The poll found 63% of Oregonians say the state’s economy is doing poor or very poor, up from 55% in March.

But many said they were less gloomy about their own prospects. Three months into the crisis, fewer than half of respondents are concerned about the impact on their own wallets.

Just 49% say they’re worried or very worried about their financial situation, down from a high of 63% in March.

Horvick said one of the biggest surprises was the 49% saying they are worried about their finances, the lowest since the polling company began asking the question regularly during the Great Recession.

"In 2012, 69% in the survey said they were worried about finances," Horvick said. "That ticked down every year until, in December 2019, it was at 50% percent. That's the lowest since we started asking the question. Then it spiked back up to 63% in March and has come to the lowest point we've recorded. That's pretty shocking."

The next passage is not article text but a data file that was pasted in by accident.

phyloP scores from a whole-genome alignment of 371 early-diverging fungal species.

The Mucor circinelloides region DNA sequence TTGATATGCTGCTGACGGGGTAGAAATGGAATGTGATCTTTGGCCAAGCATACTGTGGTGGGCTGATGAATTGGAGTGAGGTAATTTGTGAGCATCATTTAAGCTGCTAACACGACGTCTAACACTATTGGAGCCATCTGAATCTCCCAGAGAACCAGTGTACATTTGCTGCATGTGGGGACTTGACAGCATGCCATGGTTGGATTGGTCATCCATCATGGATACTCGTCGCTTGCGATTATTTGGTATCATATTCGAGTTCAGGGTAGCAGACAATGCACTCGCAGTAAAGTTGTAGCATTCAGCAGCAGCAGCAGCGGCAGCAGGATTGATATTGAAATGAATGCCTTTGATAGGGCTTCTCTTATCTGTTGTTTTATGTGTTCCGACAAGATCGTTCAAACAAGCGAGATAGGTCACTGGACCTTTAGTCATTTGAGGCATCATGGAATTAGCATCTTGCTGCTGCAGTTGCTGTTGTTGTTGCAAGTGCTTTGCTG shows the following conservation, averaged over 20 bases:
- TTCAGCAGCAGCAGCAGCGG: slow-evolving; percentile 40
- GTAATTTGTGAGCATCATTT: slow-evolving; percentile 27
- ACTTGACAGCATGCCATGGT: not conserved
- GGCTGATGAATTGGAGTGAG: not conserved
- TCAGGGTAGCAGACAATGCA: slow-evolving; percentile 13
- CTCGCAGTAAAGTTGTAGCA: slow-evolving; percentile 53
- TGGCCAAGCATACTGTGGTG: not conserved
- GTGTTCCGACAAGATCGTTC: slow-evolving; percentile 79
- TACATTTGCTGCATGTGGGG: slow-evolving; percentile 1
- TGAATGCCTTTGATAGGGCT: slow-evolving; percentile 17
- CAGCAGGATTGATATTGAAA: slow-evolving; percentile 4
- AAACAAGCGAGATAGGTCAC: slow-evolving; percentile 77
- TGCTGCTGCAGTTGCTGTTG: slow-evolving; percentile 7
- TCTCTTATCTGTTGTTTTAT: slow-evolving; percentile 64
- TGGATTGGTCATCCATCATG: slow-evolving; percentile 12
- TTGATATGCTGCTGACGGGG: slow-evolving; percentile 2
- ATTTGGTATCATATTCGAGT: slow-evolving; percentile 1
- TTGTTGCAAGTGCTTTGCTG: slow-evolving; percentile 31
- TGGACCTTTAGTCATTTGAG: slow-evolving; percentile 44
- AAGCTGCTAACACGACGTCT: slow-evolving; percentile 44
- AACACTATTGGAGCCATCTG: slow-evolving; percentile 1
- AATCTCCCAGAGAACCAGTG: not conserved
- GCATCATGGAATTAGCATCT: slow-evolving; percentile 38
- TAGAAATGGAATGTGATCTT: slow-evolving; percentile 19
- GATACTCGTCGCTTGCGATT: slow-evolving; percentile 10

Horvick said it is possible that the combination of unemployment insurance plus a federal bonus of $600 per month for those forced out of work by COVID-19 meant that lower income people had a more stable picture of their finances than in normal times.

"But that $600 is coming to an end in July," Horvick said. "I think a lot of families are going to be facing a financial cliff."

The concern already skewed heavily by income and age, Horvick said.

The survey found those making $100,000 a year report only being worried about finances in 28% of cases. The concern was higher among those at the other end of the financial spectrum. The poll found 64% for respondents making less than $25,000 a year were worried about their wallets.

In terms of age, 23% of those older than 65 said they were not worried about their finances. The percentage rose with each younger age group, topping out at 63% of those aged 18-34 years old saying they were worried.

Shelter was an issue for a large segment of those polled, with 31% saying they need help paying their rent or mortgage, up 5% from March. Younger, less educated and low-income residents more often said they needed help.